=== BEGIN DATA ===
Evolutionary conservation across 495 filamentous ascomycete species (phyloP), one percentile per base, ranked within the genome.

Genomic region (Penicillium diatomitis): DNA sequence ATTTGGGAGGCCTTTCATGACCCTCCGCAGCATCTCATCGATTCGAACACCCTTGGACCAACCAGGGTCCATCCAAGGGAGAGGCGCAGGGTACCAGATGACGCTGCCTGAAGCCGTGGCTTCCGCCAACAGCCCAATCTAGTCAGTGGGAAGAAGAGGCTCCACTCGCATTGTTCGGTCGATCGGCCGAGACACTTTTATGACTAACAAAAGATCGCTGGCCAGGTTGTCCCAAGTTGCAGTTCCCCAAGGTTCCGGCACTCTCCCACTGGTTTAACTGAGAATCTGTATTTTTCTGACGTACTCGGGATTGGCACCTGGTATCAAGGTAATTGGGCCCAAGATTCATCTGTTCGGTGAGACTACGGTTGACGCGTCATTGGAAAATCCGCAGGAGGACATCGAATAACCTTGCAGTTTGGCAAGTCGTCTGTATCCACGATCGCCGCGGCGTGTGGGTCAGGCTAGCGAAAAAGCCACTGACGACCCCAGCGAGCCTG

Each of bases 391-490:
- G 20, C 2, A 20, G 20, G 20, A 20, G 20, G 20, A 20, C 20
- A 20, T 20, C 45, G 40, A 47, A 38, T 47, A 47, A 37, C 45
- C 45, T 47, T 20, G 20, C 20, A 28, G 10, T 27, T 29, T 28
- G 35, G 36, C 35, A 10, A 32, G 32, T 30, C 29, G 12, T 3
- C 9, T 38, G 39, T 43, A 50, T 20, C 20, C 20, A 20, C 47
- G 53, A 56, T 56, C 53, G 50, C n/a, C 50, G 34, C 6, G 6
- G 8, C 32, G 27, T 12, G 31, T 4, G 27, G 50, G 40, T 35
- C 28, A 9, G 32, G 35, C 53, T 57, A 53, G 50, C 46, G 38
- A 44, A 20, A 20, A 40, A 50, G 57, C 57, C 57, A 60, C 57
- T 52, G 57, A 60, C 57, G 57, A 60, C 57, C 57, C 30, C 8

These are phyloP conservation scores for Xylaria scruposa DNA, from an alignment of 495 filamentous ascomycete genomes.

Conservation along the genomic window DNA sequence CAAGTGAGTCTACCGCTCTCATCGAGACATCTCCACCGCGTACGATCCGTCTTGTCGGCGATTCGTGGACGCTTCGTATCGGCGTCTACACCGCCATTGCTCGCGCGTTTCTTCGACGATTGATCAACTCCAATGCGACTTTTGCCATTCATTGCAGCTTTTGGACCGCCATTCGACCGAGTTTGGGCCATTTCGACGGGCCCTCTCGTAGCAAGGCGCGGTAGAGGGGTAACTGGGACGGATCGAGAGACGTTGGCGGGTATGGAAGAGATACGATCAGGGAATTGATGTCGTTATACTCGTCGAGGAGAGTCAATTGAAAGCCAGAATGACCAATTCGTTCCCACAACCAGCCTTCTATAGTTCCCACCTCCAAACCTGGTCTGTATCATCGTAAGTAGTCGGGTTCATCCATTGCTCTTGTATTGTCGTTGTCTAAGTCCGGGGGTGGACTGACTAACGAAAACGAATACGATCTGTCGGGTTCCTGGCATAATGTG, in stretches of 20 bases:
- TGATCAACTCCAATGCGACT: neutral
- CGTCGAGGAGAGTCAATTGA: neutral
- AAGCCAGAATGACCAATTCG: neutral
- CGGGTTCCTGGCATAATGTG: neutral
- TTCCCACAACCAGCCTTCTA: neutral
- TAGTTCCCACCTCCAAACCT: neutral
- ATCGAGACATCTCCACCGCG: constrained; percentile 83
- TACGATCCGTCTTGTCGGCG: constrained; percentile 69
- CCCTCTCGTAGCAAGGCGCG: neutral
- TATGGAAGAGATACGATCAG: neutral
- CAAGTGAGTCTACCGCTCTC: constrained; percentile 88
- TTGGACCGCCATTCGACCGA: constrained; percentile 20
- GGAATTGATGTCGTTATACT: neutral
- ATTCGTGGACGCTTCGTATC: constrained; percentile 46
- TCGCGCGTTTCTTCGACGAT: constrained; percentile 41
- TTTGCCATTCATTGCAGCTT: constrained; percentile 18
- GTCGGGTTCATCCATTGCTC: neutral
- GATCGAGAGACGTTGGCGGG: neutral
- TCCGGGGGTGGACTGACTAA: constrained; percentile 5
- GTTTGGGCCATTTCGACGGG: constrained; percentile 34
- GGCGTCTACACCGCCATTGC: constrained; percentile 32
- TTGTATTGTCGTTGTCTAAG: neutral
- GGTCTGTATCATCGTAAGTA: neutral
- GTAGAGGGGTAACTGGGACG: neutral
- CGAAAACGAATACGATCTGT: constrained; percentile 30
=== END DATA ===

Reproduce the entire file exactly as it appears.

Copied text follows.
Evolutionary conservation across 495 filamentous ascomycete species (phyloP), one percentile per base, ranked within the genome.

Genomic region (Penicillium diatomitis): DNA sequence ATTTGGGAGGCCTTTCATGACCCTCCGCAGCATCTCATCGATTCGAACACCCTTGGACCAACCAGGGTCCATCCAAGGGAGAGGCGCAGGGTACCAGATGACGCTGCCTGAAGCCGTGGCTTCCGCCAACAGCCCAATCTAGTCAGTGGGAAGAAGAGGCTCCACTCGCATTGTTCGGTCGATCGGCCGAGACACTTTTATGACTAACAAAAGATCGCTGGCCAGGTTGTCCCAAGTTGCAGTTCCCCAAGGTTCCGGCACTCTCCCACTGGTTTAACTGAGAATCTGTATTTTTCTGACGTACTCGGGATTGGCACCTGGTATCAAGGTAATTGGGCCCAAGATTCATCTGTTCGGTGAGACTACGGTTGACGCGTCATTGGAAAATCCGCAGGAGGACATCGAATAACCTTGCAGTTTGGCAAGTCGTCTGTATCCACGATCGCCGCGGCGTGTGGGTCAGGCTAGCGAAAAAGCCACTGACGACCCCAGCGAGCCTG

Each of bases 391-490:
- G 20, C 2, A 20, G 20, G 20, A 20, G 20, G 20, A 20, C 20
- A 20, T 20, C 45, G 40, A 47, A 38, T 47, A 47, A 37, C 45
- C 45, T 47, T 20, G 20, C 20, A 28, G 10, T 27, T 29, T 28
- G 35, G 36, C 35, A 10, A 32, G 32, T 30, C 29, G 12, T 3
- C 9, T 38, G 39, T 43, A 50, T 20, C 20, C 20, A 20, C 47
- G 53, A 56, T 56, C 53, G 50, C n/a, C 50, G 34, C 6, G 6
- G 8, C 32, G 27, T 12, G 31, T 4, G 27, G 50, G 40, T 35
- C 28, A 9, G 32, G 35, C 53, T 57, A 53, G 50, C 46, G 38
- A 44, A 20, A 20, A 40, A 50, G 57, C 57, C 57, A 60, C 57
- T 52, G 57, A 60, C 57, G 57, A 60, C 57, C 57, C 30, C 8

These are phyloP conservation scores for Xylaria scruposa DNA, from an alignment of 495 filamentous ascomycete genomes.

Conservation along the genomic window DNA sequence CAAGTGAGTCTACCGCTCTCATCGAGACATCTCCACCGCGTACGATCCGTCTTGTCGGCGATTCGTGGACGCTTCGTATCGGCGTCTACACCGCCATTGCTCGCGCGTTTCTTCGACGATTGATCAACTCCAATGCGACTTTTGCCATTCATTGCAGCTTTTGGACCGCCATTCGACCGAGTTTGGGCCATTTCGACGGGCCCTCTCGTAGCAAGGCGCGGTAGAGGGGTAACTGGGACGGATCGAGAGACGTTGGCGGGTATGGAAGAGATACGATCAGGGAATTGATGTCGTTATACTCGTCGAGGAGAGTCAATTGAAAGCCAGAATGACCAATTCGTTCCCACAACCAGCCTTCTATAGTTCCCACCTCCAAACCTGGTCTGTATCATCGTAAGTAGTCGGGTTCATCCATTGCTCTTGTATTGTCGTTGTCTAAGTCCGGGGGTGGACTGACTAACGAAAACGAATACGATCTGTCGGGTTCCTGGCATAATGTG, in stretches of 20 bases:
- TGATCAACTCCAATGCGACT: neutral
- CGTCGAGGAGAGTCAATTGA: neutral
- AAGCCAGAATGACCAATTCG: neutral
- CGGGTTCCTGGCATAATGTG: neutral
- TTCCCACAACCAGCCTTCTA: neutral
- TAGTTCCCACCTCCAAACCT: neutral
- ATCGAGACATCTCCACCGCG: constrained; percentile 83
- TACGATCCGTCTTGTCGGCG: constrained; percentile 69
- CCCTCTCGTAGCAAGGCGCG: neutral
- TATGGAAGAGATACGATCAG: neutral
- CAAGTGAGTCTACCGCTCTC: constrained; percentile 88
- TTGGACCGCCATTCGACCGA: constrained; percentile 20
- GGAATTGATGTCGTTATACT: neutral
- ATTCGTGGACGCTTCGTATC: constrained; percentile 46
- TCGCGCGTTTCTTCGACGAT: constrained; percentile 41
- TTTGCCATTCATTGCAGCTT: constrained; percentile 18
- GTCGGGTTCATCCATTGCTC: neutral
- GATCGAGAGACGTTGGCGGG: neutral
- TCCGGGGGTGGACTGACTAA: constrained; percentile 5
- GTTTGGGCCATTTCGACGGG: constrained; percentile 34
- GGCGTCTACACCGCCATTGC: constrained; percentile 32
- TTGTATTGTCGTTGTCTAAG: neutral
- GGTCTGTATCATCGTAAGTA: neutral
- GTAGAGGGGTAACTGGGACG: neutral
- CGAAAACGAATACGATCTGT: constrained; percentile 30